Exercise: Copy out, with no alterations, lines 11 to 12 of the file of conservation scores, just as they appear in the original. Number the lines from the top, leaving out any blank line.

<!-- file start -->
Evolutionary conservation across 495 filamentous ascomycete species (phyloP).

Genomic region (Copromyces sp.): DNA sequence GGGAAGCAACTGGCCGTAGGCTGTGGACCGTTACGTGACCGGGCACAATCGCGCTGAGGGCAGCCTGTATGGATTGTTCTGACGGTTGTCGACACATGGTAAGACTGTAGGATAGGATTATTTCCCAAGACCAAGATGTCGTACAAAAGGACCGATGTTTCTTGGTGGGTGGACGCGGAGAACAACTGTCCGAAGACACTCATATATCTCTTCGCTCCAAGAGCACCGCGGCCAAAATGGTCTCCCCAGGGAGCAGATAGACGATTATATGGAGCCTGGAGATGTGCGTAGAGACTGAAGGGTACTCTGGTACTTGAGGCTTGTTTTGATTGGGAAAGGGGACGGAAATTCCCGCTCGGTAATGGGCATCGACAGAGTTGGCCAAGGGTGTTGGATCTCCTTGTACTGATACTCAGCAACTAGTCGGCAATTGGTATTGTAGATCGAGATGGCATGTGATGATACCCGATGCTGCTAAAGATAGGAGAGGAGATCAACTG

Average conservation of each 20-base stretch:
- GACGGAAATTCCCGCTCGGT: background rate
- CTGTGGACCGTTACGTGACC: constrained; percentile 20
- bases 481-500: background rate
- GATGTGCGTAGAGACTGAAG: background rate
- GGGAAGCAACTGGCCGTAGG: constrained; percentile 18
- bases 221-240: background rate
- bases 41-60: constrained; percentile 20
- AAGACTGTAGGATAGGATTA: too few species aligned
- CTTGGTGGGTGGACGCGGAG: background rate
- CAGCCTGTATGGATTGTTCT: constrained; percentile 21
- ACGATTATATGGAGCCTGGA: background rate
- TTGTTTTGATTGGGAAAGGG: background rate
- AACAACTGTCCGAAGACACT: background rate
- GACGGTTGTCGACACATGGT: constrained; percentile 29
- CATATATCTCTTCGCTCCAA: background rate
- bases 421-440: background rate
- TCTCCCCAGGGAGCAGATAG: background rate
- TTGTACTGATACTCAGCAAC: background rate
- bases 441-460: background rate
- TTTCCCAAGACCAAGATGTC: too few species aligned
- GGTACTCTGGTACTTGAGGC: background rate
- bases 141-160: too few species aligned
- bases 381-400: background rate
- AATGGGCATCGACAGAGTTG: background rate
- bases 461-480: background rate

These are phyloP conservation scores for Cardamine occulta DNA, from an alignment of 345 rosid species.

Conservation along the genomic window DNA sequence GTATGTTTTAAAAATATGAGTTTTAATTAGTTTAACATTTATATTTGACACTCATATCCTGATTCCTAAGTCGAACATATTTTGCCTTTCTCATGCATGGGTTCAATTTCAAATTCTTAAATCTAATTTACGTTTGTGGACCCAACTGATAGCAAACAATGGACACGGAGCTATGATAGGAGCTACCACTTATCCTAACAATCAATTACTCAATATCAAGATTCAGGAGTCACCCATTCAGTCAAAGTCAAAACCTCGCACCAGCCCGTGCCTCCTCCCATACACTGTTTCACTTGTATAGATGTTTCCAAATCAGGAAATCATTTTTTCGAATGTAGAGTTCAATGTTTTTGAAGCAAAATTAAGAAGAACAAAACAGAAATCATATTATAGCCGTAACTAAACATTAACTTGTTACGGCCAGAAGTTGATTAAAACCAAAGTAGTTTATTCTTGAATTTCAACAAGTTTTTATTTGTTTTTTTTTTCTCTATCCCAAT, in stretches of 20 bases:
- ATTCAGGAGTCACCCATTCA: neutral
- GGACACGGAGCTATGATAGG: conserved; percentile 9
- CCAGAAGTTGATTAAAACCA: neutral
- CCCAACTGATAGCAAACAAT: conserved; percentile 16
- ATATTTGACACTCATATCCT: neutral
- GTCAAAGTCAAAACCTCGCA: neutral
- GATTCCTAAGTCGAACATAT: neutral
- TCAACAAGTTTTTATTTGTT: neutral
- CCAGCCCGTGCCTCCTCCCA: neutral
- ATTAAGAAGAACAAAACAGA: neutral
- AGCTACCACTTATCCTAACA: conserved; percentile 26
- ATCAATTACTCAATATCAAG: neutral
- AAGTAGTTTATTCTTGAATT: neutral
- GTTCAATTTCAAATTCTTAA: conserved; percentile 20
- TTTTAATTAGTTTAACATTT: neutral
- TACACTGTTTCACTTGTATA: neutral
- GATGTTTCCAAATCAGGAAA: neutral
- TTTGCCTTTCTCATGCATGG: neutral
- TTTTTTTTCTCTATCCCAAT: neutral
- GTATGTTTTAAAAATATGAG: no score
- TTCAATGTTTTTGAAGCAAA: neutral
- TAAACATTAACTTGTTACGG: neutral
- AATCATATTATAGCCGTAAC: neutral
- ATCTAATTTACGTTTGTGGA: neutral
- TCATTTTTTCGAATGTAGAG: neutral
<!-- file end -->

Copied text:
- AAGACTGTAGGATAGGATTA: too few species aligned
- CTTGGTGGGTGGACGCGGAG: background rate